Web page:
Hugh: I did a brainstorming project with a local government work force, which represented 30 different entities. They are active in helping people connect. This is government, not a nonprofit. They did represent education and nonprofits around the table as well. It would occur to me that it’s a job seekers’ world right now. Everyone is hiring. Isn’t that a real healthy place for people to go out and look for jobs? It would seem that it would give you lots of options if you knew how to exercise those options.

Ryan: It would, but it also starts with the desire to want to. I’m not sure about the great state of Virginia, but I know here that the government has intervened in an effort to support financially. There is also a reason not to pursue this thing called work to the degree we did pre-pandemic. As you said before, there is a time where we give man a fish, where we give man a hand up, where we support people, but not forever. We have to teach those skills and empower people to go out and experience the dignity of work. There is something dignifying about being able to go out and give a good day’s work, give eight hours to something, creating something. So yes, you are right, Hugh. Employers all around the country are looking for good workers, but those good workers have to be looking for the good jobs.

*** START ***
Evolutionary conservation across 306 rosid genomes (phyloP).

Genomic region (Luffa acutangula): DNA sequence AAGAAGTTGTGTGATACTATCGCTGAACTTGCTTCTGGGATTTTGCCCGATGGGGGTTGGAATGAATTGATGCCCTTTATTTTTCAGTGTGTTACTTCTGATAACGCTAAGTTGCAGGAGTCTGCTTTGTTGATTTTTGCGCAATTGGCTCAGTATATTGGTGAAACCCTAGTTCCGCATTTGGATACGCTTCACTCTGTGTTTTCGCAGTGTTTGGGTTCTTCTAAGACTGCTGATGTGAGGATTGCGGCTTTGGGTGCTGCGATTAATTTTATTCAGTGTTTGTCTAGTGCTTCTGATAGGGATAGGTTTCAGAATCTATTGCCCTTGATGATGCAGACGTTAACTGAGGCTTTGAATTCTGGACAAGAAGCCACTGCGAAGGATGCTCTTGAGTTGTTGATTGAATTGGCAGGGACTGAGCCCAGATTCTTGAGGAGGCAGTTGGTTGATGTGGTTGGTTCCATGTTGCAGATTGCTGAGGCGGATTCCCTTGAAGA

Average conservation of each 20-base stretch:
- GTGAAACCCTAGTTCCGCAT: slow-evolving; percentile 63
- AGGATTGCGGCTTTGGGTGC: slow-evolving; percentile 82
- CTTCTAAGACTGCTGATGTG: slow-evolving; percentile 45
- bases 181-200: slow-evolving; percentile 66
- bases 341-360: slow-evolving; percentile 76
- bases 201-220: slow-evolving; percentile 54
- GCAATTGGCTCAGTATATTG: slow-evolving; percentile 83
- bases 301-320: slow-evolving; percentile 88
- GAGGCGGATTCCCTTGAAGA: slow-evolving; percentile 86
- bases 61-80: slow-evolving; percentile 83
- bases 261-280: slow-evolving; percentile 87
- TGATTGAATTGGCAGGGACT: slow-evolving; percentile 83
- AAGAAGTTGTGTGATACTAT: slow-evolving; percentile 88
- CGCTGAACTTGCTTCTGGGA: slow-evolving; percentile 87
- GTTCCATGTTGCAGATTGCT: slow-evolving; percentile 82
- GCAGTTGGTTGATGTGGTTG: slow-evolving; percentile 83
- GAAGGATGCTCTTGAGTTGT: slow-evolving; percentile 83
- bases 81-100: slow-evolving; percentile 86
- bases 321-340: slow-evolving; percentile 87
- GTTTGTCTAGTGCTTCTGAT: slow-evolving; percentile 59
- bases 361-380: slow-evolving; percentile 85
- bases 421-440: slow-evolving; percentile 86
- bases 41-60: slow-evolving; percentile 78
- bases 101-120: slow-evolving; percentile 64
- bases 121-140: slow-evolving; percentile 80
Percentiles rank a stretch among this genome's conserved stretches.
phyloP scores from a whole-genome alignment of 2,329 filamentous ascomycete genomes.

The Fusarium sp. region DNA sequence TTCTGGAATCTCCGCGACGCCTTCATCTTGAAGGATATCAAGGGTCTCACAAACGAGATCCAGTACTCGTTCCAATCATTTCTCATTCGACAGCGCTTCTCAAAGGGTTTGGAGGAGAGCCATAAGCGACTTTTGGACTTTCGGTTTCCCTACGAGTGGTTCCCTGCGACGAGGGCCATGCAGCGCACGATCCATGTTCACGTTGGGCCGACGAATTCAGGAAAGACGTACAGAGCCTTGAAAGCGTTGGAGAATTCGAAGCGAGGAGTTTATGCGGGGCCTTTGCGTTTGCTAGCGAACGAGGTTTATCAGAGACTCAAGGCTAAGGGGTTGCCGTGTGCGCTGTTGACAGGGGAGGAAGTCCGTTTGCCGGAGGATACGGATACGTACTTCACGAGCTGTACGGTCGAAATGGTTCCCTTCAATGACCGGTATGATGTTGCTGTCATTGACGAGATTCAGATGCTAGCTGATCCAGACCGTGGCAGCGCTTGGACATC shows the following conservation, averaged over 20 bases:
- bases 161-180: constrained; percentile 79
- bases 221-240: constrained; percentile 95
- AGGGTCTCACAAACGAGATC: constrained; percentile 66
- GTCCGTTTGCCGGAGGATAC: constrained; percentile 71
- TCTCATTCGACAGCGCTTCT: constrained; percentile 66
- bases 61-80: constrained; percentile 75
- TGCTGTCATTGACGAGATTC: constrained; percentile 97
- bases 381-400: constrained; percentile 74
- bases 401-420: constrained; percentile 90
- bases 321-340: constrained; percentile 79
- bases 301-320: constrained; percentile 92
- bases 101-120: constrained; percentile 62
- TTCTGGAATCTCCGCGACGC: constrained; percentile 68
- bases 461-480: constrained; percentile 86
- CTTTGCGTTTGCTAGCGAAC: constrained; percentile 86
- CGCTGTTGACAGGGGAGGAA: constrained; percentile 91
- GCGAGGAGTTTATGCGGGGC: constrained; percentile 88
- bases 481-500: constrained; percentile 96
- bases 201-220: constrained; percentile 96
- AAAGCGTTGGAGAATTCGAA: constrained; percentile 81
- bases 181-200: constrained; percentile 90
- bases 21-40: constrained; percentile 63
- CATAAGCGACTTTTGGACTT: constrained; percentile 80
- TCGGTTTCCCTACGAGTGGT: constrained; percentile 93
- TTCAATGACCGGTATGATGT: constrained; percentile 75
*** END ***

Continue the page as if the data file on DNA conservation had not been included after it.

Hugh: Amen. I would say that the work of nonprofits is really underestimated. This is a sector where nonprofits are doing good work. You’re doing good work. It’s such needed work. It’s essential work. It’s probably more important today than it’s ever been in history. You mentioned it started with a preacher and churches. This statistic, less than 2% of churches are focusing on this kind of empowerment. It would seem to me that this is an important ministry for those kinds of institutions. What do you think the problem is?

Ryan: Just to unpack that more, the national congregations, a study by Duke University, did a poll for us. It was to determine how the American church fights poverty. I’m sure you can guess at the top of that list was probably, what?

Hugh: Jobs?

Ryan: No. Jobs was at the bottom. At the very top, roughly 62% of churches, to fight poverty, use food, the food banks. 55% focus on housing. 22% focus on clothing. 8%, although it’s worthwhile, focus on homelessness. 4% focus on health. 3% focus on substance abuse. Only 2% of churches focus on work. One of our missions is to flip that list. What would it look like if we had 62% of churches focusing on work to alleviate poverty?